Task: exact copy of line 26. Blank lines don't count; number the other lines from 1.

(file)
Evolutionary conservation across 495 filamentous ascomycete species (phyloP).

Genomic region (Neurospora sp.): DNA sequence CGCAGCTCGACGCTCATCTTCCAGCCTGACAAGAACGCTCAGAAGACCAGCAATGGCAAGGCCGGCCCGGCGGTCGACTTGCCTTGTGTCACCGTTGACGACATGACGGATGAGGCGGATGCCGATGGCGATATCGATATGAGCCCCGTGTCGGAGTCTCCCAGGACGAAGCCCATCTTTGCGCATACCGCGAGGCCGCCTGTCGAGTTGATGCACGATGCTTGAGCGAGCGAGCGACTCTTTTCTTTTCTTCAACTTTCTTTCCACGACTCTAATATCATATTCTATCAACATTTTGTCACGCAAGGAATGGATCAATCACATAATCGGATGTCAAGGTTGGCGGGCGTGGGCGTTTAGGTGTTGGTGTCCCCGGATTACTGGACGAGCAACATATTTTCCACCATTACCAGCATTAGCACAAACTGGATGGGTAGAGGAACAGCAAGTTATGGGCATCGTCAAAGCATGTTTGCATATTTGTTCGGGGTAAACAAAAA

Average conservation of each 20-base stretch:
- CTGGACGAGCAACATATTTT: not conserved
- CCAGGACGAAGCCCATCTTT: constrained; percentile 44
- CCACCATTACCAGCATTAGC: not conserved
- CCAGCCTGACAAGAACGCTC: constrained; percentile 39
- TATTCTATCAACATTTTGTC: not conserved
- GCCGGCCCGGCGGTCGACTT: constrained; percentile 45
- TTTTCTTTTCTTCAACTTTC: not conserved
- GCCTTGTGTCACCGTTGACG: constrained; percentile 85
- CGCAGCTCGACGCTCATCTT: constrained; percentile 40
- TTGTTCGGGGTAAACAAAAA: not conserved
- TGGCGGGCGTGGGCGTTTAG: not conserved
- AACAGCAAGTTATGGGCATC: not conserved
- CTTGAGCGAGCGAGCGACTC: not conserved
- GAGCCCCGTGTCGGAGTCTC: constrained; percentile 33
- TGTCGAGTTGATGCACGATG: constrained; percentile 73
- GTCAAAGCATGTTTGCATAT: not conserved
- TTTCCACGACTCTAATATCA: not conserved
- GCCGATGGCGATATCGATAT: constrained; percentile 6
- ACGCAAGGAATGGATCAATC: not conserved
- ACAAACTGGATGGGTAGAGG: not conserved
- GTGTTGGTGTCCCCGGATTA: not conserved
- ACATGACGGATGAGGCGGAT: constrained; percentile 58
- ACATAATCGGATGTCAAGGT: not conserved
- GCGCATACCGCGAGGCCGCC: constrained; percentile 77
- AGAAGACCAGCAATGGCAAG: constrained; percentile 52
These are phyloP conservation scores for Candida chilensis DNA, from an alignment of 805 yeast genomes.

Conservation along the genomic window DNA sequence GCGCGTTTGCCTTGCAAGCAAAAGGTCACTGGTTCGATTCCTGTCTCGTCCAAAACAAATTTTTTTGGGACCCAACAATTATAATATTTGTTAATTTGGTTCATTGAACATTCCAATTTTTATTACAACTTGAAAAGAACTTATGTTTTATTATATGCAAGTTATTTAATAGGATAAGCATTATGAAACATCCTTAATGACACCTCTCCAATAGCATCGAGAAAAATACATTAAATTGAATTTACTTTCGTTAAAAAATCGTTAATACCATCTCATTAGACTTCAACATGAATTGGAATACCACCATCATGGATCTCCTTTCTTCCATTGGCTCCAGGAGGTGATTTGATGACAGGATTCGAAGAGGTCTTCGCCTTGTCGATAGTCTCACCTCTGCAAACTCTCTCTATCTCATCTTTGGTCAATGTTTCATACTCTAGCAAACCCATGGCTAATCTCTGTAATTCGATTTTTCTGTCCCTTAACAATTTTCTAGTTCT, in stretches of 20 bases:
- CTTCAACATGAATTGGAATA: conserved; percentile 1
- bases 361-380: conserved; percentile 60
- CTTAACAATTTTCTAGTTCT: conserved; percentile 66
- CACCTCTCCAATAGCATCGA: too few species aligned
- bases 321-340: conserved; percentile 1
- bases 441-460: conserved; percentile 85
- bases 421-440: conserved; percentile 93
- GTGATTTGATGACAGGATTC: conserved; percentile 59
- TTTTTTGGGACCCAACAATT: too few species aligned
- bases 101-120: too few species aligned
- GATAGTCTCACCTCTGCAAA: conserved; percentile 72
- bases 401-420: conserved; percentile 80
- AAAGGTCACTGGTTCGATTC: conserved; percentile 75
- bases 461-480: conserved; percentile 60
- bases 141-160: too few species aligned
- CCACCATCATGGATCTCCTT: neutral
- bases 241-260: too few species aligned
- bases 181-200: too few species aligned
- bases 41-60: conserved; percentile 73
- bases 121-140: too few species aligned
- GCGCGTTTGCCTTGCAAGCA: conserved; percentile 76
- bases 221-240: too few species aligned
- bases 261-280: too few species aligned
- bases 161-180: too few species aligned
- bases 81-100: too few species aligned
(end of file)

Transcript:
- ACATAATCGGATGTCAAGGT: not conserved